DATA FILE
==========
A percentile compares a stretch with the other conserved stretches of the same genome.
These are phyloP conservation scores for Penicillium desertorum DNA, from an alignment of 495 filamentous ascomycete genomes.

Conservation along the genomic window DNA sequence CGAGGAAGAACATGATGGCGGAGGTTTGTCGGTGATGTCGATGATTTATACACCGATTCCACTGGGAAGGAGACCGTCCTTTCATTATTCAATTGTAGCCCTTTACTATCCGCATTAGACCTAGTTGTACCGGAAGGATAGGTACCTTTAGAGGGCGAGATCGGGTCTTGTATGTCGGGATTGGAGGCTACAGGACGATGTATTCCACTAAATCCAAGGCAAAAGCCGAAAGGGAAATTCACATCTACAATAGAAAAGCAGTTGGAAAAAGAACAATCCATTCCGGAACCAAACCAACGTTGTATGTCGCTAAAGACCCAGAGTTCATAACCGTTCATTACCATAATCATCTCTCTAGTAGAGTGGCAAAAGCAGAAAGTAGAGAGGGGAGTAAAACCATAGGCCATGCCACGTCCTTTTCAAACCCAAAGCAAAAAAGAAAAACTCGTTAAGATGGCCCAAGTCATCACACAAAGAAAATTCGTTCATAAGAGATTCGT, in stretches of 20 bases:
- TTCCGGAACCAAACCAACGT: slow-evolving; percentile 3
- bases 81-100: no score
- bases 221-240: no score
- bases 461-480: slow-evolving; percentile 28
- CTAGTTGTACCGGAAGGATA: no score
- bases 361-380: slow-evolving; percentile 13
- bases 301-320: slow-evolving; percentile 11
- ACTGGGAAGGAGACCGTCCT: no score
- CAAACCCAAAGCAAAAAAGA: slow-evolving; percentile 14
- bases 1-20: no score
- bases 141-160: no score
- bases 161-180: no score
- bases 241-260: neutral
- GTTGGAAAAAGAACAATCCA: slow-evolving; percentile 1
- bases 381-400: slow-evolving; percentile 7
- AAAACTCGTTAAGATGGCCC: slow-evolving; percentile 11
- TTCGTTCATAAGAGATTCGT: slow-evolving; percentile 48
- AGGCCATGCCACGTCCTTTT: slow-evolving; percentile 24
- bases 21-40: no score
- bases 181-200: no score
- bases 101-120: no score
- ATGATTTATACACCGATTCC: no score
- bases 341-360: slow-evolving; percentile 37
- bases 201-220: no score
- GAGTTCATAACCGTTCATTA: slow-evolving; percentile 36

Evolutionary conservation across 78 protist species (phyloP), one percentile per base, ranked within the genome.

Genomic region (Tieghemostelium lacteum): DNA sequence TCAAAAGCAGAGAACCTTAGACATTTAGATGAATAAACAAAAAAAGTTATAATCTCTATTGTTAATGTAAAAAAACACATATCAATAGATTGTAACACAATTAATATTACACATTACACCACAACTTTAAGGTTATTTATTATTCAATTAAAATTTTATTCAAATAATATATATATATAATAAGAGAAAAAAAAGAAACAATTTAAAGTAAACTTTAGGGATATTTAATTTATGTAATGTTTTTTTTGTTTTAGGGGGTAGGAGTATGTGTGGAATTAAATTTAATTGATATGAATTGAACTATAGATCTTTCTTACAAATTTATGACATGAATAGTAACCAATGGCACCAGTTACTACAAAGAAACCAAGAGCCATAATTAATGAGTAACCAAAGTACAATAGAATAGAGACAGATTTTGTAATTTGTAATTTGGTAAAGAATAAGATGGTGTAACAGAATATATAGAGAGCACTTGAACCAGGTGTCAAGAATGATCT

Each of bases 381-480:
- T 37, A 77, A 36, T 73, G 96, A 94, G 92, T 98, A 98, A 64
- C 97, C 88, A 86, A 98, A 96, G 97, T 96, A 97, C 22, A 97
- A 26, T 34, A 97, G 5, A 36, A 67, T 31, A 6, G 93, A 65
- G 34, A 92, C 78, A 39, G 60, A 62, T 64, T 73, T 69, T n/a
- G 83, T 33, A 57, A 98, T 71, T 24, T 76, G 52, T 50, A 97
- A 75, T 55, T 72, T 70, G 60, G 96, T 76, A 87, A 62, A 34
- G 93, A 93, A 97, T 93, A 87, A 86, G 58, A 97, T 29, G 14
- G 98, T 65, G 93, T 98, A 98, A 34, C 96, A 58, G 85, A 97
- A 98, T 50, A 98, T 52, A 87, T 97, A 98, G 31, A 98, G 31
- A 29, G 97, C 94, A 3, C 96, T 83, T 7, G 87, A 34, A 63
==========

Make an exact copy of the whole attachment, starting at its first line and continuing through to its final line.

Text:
A percentile compares a stretch with the other conserved stretches of the same genome.
These are phyloP conservation scores for Penicillium desertorum DNA, from an alignment of 495 filamentous ascomycete genomes.

Conservation along the genomic window DNA sequence CGAGGAAGAACATGATGGCGGAGGTTTGTCGGTGATGTCGATGATTTATACACCGATTCCACTGGGAAGGAGACCGTCCTTTCATTATTCAATTGTAGCCCTTTACTATCCGCATTAGACCTAGTTGTACCGGAAGGATAGGTACCTTTAGAGGGCGAGATCGGGTCTTGTATGTCGGGATTGGAGGCTACAGGACGATGTATTCCACTAAATCCAAGGCAAAAGCCGAAAGGGAAATTCACATCTACAATAGAAAAGCAGTTGGAAAAAGAACAATCCATTCCGGAACCAAACCAACGTTGTATGTCGCTAAAGACCCAGAGTTCATAACCGTTCATTACCATAATCATCTCTCTAGTAGAGTGGCAAAAGCAGAAAGTAGAGAGGGGAGTAAAACCATAGGCCATGCCACGTCCTTTTCAAACCCAAAGCAAAAAAGAAAAACTCGTTAAGATGGCCCAAGTCATCACACAAAGAAAATTCGTTCATAAGAGATTCGT, in stretches of 20 bases:
- TTCCGGAACCAAACCAACGT: slow-evolving; percentile 3
- bases 81-100: no score
- bases 221-240: no score
- bases 461-480: slow-evolving; percentile 28
- CTAGTTGTACCGGAAGGATA: no score
- bases 361-380: slow-evolving; percentile 13
- bases 301-320: slow-evolving; percentile 11
- ACTGGGAAGGAGACCGTCCT: no score
- CAAACCCAAAGCAAAAAAGA: slow-evolving; percentile 14
- bases 1-20: no score
- bases 141-160: no score
- bases 161-180: no score
- bases 241-260: neutral
- GTTGGAAAAAGAACAATCCA: slow-evolving; percentile 1
- bases 381-400: slow-evolving; percentile 7
- AAAACTCGTTAAGATGGCCC: slow-evolving; percentile 11
- TTCGTTCATAAGAGATTCGT: slow-evolving; percentile 48
- AGGCCATGCCACGTCCTTTT: slow-evolving; percentile 24
- bases 21-40: no score
- bases 181-200: no score
- bases 101-120: no score
- ATGATTTATACACCGATTCC: no score
- bases 341-360: slow-evolving; percentile 37
- bases 201-220: no score
- GAGTTCATAACCGTTCATTA: slow-evolving; percentile 36

Evolutionary conservation across 78 protist species (phyloP), one percentile per base, ranked within the genome.

Genomic region (Tieghemostelium lacteum): DNA sequence TCAAAAGCAGAGAACCTTAGACATTTAGATGAATAAACAAAAAAAGTTATAATCTCTATTGTTAATGTAAAAAAACACATATCAATAGATTGTAACACAATTAATATTACACATTACACCACAACTTTAAGGTTATTTATTATTCAATTAAAATTTTATTCAAATAATATATATATATAATAAGAGAAAAAAAAGAAACAATTTAAAGTAAACTTTAGGGATATTTAATTTATGTAATGTTTTTTTTGTTTTAGGGGGTAGGAGTATGTGTGGAATTAAATTTAATTGATATGAATTGAACTATAGATCTTTCTTACAAATTTATGACATGAATAGTAACCAATGGCACCAGTTACTACAAAGAAACCAAGAGCCATAATTAATGAGTAACCAAAGTACAATAGAATAGAGACAGATTTTGTAATTTGTAATTTGGTAAAGAATAAGATGGTGTAACAGAATATATAGAGAGCACTTGAACCAGGTGTCAAGAATGATCT

Each of bases 381-480:
- T 37, A 77, A 36, T 73, G 96, A 94, G 92, T 98, A 98, A 64
- C 97, C 88, A 86, A 98, A 96, G 97, T 96, A 97, C 22, A 97
- A 26, T 34, A 97, G 5, A 36, A 67, T 31, A 6, G 93, A 65
- G 34, A 92, C 78, A 39, G 60, A 62, T 64, T 73, T 69, T n/a
- G 83, T 33, A 57, A 98, T 71, T 24, T 76, G 52, T 50, A 97
- A 75, T 55, T 72, T 70, G 60, G 96, T 76, A 87, A 62, A 34
- G 93, A 93, A 97, T 93, A 87, A 86, G 58, A 97, T 29, G 14
- G 98, T 65, G 93, T 98, A 98, A 34, C 96, A 58, G 85, A 97
- A 98, T 50, A 98, T 52, A 87, T 97, A 98, G 31, A 98, G 31
- A 29, G 97, C 94, A 3, C 96, T 83, T 7, G 87, A 34, A 63